Yale University has received a grant from the W. M. Keck Foundation to fund experiments that researchers hope will provide new insights into quantum gravity. Jack Harris, associate professor of physics, will lead a Yale team that aims to address a long-standing question in physics — how the classical behavior of macroscopic objects emerges from microscopic constituents that obey the laws of quantum mechanics. (more…)
Tag Archives: laws
The transformation of the Thu Thiem New Urban Area in Ho Chi Minh City is the focus of a new exhibition in Vietnam by renowned artist Tiffany Chung that is based on research conducted in collaboration with Yale anthropologist Erik Harms.
COLUMBIA, Mo. — Nations that have freedom of information (FOI) laws in place tend to have lower incidents of corruption than those with no similar laws, a new University of Missouri study found. In comparing data from 168 countries, Edson Tandoc, Jr., a doctoral candidate in the MU School of Journalism also found that having an FOI law is linked to higher levels of human development. He says governments of many countries enact FOI laws in an effort to stop corruption, but while FOI laws work to reduce corruption over time, they are not a quick fix.
“Because it takes years for these laws to become fully effective, FOI laws should not be considered only as a corrective measure,” Tandoc said. “Countries without FOI laws should not wait for corruption to strike before they get serious about passing these laws because they will not cure the problems overnight.” (more…)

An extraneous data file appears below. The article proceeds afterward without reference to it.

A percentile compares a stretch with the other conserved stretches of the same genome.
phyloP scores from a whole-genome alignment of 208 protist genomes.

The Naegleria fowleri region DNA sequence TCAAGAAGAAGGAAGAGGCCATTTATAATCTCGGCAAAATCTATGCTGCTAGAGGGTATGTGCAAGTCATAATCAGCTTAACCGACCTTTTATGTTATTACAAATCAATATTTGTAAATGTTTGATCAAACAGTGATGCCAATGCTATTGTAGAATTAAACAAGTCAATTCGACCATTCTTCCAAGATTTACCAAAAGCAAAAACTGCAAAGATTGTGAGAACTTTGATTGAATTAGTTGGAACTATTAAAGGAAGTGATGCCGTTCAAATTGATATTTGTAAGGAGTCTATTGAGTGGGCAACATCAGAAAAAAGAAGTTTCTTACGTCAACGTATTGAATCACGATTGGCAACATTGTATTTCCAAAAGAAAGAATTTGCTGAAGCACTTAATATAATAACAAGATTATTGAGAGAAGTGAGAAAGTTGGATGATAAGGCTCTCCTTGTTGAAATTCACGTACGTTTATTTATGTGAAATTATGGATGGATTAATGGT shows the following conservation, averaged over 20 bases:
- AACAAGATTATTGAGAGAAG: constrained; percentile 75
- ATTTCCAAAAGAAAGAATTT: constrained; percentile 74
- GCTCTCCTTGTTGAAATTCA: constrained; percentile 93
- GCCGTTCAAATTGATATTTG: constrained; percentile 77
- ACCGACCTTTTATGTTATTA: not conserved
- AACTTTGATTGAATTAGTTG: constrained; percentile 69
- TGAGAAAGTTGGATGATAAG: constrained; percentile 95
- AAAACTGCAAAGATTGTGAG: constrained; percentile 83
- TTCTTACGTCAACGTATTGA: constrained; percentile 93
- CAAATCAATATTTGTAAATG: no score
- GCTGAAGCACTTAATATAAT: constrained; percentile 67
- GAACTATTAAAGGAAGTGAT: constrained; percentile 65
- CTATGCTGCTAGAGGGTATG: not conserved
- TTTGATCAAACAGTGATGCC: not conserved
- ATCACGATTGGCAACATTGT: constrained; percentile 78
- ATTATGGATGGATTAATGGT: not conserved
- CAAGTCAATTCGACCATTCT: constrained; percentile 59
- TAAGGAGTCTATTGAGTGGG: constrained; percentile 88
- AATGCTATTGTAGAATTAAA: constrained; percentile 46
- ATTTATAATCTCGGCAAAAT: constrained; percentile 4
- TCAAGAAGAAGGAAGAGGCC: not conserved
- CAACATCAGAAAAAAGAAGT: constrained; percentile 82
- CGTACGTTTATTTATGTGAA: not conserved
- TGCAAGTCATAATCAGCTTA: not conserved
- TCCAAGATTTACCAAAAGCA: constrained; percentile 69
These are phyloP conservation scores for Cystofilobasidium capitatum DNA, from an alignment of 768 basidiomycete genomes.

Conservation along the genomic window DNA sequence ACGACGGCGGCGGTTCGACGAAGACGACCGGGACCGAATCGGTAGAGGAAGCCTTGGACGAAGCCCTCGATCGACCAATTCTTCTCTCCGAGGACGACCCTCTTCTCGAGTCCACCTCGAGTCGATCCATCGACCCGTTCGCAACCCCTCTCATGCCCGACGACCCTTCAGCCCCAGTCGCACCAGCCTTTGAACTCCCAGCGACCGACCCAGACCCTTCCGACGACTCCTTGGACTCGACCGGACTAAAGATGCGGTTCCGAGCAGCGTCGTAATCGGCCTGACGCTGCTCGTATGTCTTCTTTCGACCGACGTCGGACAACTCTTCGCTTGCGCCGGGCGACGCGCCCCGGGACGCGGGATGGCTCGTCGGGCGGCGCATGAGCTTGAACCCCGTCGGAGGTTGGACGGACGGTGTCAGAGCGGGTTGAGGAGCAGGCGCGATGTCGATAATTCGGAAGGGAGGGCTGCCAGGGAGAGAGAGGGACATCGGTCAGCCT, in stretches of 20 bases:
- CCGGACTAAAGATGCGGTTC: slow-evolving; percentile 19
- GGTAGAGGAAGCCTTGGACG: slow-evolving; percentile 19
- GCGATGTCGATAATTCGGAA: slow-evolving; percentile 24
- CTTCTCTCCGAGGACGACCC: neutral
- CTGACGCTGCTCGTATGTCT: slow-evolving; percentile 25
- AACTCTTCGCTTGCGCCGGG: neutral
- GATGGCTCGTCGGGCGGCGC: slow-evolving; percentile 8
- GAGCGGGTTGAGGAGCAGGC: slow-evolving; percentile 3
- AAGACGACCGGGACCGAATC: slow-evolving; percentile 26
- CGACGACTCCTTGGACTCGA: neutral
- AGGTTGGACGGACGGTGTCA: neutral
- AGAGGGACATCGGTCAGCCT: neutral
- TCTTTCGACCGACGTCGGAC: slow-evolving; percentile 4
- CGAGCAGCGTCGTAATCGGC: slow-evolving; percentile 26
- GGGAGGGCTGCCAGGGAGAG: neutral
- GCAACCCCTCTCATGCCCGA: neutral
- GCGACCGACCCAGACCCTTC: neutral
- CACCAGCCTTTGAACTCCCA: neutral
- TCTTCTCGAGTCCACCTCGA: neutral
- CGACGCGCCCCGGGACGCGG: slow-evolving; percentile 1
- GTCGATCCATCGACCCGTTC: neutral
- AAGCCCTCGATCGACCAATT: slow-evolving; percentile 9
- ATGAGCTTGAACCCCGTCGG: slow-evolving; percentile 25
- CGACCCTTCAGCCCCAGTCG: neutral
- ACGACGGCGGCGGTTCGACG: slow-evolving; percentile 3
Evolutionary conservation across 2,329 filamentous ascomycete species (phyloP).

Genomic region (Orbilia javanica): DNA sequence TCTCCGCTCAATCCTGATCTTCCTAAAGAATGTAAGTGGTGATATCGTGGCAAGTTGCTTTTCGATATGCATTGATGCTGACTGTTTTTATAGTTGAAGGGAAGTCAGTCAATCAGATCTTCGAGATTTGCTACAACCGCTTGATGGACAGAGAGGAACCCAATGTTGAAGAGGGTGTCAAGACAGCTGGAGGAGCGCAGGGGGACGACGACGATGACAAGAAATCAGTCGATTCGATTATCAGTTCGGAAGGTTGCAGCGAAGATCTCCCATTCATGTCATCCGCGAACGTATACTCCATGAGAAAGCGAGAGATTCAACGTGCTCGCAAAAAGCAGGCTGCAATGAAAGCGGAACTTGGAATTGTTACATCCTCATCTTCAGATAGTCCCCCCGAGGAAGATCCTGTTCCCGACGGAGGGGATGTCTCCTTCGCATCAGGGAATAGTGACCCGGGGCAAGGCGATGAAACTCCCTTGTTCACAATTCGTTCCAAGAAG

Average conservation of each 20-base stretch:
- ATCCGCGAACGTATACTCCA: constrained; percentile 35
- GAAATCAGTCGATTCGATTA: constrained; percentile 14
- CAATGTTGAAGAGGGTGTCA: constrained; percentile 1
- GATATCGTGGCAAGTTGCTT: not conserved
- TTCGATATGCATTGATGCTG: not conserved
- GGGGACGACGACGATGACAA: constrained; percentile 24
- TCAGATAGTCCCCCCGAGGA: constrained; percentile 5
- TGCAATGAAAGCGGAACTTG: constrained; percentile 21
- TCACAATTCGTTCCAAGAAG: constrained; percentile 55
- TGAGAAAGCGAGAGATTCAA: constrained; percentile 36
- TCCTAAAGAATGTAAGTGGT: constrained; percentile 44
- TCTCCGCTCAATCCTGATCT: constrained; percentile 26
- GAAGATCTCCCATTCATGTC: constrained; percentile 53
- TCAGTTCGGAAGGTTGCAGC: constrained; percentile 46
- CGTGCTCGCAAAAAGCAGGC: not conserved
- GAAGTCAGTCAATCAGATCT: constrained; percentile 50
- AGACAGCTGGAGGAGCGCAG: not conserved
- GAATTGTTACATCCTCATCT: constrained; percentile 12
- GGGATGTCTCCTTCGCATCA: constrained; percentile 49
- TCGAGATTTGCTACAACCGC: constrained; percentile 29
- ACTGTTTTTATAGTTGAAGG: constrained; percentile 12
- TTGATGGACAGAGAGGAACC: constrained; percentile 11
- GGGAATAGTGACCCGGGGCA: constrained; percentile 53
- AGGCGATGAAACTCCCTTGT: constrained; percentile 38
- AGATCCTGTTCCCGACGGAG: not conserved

To determine how crowd behavior emerges from individual actions, William Warren, professor of cognitive, linguistic, and psychological sciences, assembled his own crowds and engaged them in an unusual four-day experiment in Sayles Hall. The subjects were equipped with motion capture markers affixed like antennae to bike helmets.
PROVIDENCE, R.I. [Brown University] — What must the staid-faced University luminaries in those portraits around Sayles Hall have thought while they watched this scene play out for four days last week? Over and over, two to 20 young men and women in bike helmets adorned with what appeared to be five large antennae walked back and forth across a cardboard-covered floor. En route to goals marked by numbers just beneath the portraits, they dodged each other and arrangements of cardboard pillars. Each time they generated patterns of foot traffic. (more…)
ANN ARBOR, Mich.— Whether the Higgs boson exists could be settled by the end of summer, say University of Michigan physicists involved in the search for the missing piece of particle physics’ Standard Model.
“We’re zooming in,” said Jianming Qian, physics professor in the College of Literature, Science & the Arts. “We are increasing the data set and improving our search algorithms. With certain luck, we may be able to discover it this summer, but it depends on nature.”
Qian is one of the 28 U-M researchers involved in experiments at CERN’s Large Hadron Collider (LHC) in Switzerland. He’ll spend most of his time through August in Geneva, where more than 1,000 scientists from around the world have been looking for Higgs since the collider turned on about four years ago. (more…)
As militaries develop autonomous robotic warriors to replace humans on the battlefield, new ethical questions emerge. If a robot in combat has a hardware malfunction or programming glitch that causes it to kill civilians, do we blame the robot, or the humans who created and deployed it?
Some argue that robots do not have free will and therefore cannot be held morally accountable for their actions. But psychologists at the University of Washington are finding that people don’t have such a clear-cut view of humanoid robots. (more…)